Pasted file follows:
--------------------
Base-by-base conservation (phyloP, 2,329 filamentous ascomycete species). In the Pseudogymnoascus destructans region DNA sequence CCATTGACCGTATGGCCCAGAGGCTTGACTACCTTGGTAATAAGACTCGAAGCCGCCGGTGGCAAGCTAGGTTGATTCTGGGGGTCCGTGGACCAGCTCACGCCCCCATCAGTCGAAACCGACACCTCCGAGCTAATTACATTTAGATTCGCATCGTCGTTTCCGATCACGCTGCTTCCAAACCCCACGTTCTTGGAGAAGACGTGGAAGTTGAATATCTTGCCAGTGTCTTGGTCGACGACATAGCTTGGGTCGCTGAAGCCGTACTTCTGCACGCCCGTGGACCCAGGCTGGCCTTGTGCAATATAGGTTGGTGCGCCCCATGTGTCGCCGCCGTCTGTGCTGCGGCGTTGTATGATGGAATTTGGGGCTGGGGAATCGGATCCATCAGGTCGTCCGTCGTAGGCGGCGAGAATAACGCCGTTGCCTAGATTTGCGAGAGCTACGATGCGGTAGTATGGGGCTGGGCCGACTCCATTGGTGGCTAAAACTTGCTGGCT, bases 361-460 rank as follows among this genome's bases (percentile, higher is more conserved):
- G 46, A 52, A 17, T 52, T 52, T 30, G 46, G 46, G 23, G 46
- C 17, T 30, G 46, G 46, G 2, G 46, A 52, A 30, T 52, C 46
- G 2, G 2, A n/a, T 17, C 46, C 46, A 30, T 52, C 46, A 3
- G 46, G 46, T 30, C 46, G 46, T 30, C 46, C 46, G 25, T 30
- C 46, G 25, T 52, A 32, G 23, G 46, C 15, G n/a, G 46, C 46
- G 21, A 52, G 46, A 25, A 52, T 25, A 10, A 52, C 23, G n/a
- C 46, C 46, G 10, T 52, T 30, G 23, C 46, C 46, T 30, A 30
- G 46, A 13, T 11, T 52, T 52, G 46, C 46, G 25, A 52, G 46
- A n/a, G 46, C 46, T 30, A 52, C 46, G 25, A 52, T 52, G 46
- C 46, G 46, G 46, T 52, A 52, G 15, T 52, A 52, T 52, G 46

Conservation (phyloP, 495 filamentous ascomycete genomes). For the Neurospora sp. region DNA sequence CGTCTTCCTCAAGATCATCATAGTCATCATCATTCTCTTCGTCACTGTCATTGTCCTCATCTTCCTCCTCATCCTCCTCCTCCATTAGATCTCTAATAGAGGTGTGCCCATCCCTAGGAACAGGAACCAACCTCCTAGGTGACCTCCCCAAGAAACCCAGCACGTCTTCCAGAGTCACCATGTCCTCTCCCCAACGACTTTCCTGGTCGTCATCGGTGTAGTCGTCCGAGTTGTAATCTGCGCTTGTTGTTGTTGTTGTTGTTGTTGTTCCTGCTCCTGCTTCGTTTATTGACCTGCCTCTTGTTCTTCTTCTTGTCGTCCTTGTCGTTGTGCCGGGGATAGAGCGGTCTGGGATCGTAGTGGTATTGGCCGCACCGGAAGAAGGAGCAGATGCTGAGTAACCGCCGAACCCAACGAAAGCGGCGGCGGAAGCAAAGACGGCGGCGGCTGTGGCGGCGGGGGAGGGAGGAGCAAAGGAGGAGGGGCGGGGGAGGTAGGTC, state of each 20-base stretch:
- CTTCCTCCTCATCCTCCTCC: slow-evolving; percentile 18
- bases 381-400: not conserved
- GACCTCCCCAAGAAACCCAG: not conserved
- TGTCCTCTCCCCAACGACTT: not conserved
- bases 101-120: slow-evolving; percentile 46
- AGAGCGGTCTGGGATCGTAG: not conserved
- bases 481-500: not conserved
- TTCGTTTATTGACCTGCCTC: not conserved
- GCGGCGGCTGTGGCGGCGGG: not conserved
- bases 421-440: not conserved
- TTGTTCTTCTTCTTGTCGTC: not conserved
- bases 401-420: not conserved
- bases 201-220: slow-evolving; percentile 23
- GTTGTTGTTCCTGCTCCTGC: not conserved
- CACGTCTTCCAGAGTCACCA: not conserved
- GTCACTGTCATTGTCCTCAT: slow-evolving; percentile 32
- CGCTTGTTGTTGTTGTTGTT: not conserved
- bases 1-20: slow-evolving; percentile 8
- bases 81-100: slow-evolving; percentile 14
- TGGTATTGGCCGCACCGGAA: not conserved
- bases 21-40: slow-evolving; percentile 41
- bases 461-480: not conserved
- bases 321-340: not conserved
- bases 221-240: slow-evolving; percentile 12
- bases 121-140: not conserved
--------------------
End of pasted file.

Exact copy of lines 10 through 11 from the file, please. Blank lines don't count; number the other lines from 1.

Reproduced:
- A n/a, G 46, C 46, T 30, A 52, C 46, G 25, A 52, T 52, G 46
- C 46, G 46, G 46, T 52, A 52, G 15, T 52, A 52, T 52, G 46